Widely recognized as Ireland's greatest living dramatist, Brian Friel looks like a self-satisfied leprechaun. His devilish smile and elusive nature have successfully frustrated media and literary critics alike in their attempts to secure the revelational "pot o'gold" at the end of an astounding theatrical career. Their failure, in general, is due to the fact that Brian Friel is simply not finished yet. Thirty years after the international success of Philadelphia, Here I Come!, his latest play, Wonderful Tennessee, is enjoying celebrated reviews in Dublin, London, and New York.
Born on 9 January 1929 in Omagh, County Tyrone, Northern Ireland, Brian Friel was formally educated in Derry, Belfast, and County Kildare, Eire, where he received a B.A. from Maynooth College (the National Seminary) in 1948. After a postgraduate teacher-training course at Saint Joseph's College, Belfast, Friel taught for more than a decade in Derry. He retired in 1960 at the age of thirty-one to become a full-time writer. His first play, The Enemy Within, premiered at the Abbey Theatre in 1962, but not until 1964--after spending two months studying dramaturgy at the G uthrie Theatre in Minneapolis--did Friel achieve international acclaim with Philadelphia, Here I Come!, the hit of that summer's Dublin Theatre Festival.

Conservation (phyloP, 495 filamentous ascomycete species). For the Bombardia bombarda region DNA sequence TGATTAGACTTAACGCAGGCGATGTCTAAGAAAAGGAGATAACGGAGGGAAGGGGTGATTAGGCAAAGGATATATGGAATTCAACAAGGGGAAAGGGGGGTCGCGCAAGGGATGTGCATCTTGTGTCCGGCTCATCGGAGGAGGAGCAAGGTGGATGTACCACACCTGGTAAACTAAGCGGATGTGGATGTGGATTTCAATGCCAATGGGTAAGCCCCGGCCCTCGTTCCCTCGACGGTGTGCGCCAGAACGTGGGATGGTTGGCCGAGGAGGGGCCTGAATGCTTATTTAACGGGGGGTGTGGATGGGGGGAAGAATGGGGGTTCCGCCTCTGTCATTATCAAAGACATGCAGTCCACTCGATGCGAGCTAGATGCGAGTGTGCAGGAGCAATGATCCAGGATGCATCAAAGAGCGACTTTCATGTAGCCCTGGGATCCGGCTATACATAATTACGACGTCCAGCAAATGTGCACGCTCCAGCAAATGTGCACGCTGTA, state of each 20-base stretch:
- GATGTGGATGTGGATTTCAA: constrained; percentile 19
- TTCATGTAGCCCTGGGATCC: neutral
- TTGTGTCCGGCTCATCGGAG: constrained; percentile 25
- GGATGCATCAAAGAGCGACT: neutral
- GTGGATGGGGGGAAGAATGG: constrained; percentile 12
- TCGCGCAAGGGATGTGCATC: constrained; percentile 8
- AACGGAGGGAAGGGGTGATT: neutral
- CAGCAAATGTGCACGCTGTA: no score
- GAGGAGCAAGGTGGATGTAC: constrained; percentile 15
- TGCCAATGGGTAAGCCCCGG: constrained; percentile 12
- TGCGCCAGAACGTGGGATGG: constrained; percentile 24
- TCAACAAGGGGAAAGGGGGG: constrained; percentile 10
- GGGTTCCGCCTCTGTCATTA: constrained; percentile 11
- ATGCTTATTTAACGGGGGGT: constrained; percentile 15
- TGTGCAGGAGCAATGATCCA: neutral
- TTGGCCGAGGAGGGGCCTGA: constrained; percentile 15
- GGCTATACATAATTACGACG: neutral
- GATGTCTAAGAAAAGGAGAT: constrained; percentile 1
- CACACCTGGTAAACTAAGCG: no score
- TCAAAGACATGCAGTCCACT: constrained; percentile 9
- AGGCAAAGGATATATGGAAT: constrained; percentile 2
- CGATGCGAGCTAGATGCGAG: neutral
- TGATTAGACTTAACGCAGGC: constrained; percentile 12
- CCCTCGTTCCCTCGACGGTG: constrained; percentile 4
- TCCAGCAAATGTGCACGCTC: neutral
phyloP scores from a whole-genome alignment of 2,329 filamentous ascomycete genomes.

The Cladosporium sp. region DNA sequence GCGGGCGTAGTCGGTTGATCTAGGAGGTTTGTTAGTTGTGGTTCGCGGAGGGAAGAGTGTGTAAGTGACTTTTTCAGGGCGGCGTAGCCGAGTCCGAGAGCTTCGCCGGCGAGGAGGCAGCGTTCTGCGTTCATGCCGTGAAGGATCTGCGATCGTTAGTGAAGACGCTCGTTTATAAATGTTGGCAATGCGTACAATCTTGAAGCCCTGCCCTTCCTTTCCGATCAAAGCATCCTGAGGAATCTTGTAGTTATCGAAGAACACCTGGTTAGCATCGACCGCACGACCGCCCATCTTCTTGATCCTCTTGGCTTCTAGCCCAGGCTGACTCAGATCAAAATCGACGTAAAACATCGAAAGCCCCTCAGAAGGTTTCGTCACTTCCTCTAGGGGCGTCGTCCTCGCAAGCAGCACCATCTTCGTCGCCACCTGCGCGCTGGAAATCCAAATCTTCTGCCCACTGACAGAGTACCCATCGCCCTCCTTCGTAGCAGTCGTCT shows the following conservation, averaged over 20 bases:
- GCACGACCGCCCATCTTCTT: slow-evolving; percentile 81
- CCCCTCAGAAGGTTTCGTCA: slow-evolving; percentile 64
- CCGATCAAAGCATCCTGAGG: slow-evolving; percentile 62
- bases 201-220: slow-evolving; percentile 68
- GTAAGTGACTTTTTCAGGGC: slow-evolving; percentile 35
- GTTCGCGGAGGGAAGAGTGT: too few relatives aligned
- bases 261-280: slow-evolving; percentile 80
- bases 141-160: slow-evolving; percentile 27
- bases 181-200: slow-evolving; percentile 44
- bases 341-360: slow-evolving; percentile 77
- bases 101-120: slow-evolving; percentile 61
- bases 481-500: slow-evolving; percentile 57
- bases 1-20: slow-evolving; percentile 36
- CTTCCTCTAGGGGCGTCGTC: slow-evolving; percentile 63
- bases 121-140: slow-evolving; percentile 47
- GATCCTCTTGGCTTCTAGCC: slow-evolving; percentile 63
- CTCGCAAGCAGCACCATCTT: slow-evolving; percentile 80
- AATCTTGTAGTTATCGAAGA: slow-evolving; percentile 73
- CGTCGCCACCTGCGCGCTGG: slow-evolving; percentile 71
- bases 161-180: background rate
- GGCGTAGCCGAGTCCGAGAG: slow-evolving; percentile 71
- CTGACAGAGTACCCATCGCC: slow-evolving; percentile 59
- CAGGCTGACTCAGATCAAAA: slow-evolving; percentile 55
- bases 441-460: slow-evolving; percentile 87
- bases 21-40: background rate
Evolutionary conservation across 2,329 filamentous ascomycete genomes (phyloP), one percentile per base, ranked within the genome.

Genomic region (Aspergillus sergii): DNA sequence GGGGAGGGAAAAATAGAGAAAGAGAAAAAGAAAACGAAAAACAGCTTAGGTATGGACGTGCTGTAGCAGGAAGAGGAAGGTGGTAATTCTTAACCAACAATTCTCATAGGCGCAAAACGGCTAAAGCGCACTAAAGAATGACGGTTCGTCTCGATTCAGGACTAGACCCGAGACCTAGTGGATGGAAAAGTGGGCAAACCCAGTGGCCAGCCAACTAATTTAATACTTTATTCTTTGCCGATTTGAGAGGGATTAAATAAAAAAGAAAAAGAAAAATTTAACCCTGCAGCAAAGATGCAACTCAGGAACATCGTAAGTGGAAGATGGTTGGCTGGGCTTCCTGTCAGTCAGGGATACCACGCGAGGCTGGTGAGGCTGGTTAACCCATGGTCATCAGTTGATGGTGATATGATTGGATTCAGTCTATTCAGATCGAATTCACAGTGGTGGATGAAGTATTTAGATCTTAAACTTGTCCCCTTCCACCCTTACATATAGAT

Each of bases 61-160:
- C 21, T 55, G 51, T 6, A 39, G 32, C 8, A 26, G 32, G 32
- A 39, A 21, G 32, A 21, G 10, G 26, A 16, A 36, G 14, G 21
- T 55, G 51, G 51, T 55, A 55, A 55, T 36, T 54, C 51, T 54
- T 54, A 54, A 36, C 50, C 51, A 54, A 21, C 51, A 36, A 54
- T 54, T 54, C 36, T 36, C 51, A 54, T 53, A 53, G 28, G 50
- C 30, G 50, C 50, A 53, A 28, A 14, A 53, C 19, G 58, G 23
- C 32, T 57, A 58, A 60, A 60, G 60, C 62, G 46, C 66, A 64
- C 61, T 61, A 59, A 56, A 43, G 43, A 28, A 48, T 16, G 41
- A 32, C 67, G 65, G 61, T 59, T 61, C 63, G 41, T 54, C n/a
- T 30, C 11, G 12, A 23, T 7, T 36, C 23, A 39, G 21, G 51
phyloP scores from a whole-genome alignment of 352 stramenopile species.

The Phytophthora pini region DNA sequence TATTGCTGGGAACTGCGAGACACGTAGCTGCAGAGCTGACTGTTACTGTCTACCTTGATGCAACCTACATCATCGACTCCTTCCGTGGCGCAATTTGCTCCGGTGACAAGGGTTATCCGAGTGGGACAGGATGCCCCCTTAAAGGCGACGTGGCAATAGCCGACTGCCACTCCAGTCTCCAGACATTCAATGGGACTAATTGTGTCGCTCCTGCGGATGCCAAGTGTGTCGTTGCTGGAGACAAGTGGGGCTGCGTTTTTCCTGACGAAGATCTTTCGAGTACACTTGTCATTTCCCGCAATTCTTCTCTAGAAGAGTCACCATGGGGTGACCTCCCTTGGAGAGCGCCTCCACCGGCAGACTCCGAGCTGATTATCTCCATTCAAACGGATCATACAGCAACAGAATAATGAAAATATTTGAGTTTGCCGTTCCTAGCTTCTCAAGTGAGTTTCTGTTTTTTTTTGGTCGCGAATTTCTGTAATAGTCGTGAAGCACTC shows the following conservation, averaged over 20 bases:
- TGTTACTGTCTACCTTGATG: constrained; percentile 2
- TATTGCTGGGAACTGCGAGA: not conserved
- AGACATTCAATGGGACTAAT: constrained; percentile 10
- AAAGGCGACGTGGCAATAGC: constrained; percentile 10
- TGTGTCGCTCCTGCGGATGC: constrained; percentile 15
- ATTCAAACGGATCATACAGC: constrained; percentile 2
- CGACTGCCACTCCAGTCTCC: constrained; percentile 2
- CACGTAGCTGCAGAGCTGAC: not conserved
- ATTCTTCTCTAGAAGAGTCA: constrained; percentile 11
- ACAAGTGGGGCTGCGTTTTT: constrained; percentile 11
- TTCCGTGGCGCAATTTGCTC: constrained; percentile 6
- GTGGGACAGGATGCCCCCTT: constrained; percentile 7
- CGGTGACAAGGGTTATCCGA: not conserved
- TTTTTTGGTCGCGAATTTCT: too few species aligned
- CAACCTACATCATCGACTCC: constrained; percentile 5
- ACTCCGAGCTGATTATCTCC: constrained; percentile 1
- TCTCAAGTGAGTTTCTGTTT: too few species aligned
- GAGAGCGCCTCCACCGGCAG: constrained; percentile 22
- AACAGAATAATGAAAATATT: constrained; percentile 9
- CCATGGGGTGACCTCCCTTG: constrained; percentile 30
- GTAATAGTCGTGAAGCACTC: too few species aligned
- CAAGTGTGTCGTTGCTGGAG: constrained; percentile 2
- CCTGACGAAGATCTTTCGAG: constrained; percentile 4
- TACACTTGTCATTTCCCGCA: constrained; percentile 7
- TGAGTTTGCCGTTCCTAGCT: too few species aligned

Falling hard upon the heels of that success, The Loves of Cass McGuire ( 1966) and Lovers: Winners and Losers ( 1967) firmly established Friel as a critically acclaimed dramatist in Ireland and abroad. One of his most important achievements as both an Irishman and a playwright was the foundation of the Derry-based Field Day Theatre Company in 1980 with his close friend, actor Stephen Rea. This association led to the production of his two finest plays-- Translations ( 1980) and The Communication Cord ( 1982). Translations has